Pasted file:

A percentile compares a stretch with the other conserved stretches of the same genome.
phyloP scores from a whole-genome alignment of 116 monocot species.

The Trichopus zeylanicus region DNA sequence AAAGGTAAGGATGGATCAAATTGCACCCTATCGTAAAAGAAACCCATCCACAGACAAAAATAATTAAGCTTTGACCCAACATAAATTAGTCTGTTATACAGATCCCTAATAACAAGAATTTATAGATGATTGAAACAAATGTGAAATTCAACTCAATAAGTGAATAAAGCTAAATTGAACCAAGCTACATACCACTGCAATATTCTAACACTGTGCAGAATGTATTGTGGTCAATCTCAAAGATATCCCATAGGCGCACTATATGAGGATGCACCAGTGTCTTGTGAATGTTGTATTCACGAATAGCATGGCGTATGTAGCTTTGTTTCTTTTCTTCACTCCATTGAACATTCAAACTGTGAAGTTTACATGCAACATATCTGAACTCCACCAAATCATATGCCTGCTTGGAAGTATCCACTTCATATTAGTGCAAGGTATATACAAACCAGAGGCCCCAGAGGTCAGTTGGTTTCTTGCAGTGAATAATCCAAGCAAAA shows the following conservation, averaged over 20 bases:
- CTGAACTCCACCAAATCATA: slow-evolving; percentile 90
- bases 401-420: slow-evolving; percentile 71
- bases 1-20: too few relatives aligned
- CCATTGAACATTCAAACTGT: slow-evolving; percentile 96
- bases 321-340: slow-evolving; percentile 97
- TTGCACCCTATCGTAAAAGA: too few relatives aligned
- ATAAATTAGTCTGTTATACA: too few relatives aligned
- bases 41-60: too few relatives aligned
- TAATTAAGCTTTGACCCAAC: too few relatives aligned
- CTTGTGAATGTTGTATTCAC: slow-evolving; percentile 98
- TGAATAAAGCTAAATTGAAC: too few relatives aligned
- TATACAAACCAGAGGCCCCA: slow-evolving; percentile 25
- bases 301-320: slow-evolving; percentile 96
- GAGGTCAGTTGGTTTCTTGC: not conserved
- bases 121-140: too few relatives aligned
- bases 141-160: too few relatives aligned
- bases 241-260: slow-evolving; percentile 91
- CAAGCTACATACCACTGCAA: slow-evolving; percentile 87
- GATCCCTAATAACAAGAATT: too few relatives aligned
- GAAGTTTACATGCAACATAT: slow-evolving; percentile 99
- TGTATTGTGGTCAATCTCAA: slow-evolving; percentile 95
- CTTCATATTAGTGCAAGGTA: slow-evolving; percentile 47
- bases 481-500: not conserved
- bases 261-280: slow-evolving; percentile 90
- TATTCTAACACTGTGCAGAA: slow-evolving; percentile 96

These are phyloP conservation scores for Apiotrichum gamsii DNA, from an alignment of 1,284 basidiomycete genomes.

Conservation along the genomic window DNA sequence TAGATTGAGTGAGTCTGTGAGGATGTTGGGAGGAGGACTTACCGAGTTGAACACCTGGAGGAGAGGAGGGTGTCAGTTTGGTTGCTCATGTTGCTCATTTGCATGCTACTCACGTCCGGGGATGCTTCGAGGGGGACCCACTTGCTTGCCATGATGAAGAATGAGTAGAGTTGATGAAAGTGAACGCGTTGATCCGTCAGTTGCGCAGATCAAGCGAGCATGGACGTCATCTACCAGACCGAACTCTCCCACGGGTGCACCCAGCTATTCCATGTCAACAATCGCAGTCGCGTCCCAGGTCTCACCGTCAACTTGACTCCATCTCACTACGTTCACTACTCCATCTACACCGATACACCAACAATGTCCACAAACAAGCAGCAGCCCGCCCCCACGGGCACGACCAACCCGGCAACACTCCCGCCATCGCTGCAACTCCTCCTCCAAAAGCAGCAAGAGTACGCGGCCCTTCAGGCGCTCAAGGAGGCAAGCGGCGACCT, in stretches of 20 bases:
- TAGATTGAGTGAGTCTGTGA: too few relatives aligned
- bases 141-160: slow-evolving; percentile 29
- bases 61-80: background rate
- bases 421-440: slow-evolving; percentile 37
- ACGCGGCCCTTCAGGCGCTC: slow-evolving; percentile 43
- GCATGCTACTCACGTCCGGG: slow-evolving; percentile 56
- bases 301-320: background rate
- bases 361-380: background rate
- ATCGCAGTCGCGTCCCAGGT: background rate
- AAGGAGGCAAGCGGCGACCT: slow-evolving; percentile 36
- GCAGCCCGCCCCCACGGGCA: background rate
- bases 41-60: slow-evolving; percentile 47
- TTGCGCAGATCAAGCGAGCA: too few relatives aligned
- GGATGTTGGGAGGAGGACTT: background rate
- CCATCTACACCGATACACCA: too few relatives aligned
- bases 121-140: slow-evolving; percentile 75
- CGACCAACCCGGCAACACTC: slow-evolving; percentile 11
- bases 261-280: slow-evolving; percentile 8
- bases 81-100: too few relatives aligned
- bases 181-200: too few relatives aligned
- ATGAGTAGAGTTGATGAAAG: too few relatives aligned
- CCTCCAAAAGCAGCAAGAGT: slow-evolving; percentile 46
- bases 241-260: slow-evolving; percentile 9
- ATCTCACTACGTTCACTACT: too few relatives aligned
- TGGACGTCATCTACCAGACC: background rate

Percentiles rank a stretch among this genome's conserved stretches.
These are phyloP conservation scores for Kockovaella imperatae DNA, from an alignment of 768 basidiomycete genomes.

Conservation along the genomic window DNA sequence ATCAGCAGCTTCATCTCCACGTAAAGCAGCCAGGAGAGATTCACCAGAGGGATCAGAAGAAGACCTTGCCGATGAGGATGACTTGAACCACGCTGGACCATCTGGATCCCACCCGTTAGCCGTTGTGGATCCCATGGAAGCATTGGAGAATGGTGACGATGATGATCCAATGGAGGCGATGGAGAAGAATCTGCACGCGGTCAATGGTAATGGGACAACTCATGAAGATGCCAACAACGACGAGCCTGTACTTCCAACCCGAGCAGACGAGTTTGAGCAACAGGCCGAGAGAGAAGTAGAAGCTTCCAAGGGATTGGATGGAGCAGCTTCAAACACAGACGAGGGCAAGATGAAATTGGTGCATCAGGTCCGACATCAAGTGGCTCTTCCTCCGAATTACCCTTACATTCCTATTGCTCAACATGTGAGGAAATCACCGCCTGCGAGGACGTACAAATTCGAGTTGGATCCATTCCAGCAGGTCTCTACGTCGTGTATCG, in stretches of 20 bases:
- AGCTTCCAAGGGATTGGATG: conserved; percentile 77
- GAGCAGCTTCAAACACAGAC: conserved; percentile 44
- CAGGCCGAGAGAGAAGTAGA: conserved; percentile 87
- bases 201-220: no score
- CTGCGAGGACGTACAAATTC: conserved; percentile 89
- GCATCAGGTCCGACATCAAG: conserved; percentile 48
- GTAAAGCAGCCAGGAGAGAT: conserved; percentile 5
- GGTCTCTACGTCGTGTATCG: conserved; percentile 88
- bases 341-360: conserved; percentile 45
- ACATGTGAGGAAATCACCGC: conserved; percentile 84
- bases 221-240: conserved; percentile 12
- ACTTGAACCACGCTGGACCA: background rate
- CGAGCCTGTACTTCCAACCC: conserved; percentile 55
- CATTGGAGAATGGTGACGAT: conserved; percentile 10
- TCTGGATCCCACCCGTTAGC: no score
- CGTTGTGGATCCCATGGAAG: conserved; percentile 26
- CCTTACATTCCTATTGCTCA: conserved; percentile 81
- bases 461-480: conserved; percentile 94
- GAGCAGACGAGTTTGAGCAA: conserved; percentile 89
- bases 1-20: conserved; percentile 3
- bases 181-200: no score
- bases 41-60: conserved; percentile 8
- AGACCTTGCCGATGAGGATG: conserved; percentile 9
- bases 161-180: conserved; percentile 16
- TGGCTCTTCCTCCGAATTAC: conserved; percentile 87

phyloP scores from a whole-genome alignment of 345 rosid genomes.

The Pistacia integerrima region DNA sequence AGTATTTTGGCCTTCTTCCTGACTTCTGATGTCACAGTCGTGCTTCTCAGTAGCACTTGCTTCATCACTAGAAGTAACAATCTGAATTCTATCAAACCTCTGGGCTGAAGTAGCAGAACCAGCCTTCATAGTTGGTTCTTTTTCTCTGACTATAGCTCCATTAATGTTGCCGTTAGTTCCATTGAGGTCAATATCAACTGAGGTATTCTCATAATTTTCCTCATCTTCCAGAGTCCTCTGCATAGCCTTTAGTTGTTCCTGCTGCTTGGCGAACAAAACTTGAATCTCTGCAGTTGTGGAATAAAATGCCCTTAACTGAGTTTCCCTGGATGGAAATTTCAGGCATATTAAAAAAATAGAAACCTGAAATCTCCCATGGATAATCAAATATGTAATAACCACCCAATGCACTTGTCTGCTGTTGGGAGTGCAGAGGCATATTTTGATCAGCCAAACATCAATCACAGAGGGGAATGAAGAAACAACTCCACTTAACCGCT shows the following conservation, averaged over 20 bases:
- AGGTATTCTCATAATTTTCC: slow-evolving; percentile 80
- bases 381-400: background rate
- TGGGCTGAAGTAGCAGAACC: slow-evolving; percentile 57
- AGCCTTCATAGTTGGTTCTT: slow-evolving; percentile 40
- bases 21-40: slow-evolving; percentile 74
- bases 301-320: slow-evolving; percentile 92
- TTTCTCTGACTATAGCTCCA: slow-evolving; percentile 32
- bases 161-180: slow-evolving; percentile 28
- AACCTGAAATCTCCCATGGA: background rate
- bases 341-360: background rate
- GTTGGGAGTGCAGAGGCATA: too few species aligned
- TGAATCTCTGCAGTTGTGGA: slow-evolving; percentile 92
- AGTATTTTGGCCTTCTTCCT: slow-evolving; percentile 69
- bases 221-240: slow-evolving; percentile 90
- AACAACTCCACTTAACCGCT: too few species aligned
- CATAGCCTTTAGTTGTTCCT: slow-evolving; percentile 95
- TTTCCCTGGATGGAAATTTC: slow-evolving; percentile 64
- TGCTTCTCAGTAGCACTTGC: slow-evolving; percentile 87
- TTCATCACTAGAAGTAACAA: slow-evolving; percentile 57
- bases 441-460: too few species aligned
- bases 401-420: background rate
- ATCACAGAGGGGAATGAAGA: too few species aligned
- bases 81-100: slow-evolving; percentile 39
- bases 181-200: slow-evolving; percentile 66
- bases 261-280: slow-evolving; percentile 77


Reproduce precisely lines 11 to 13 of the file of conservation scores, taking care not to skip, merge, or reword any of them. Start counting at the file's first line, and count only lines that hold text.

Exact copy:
- bases 41-60: too few relatives aligned
- TAATTAAGCTTTGACCCAAC: too few relatives aligned
- CTTGTGAATGTTGTATTCAC: slow-evolving; percentile 98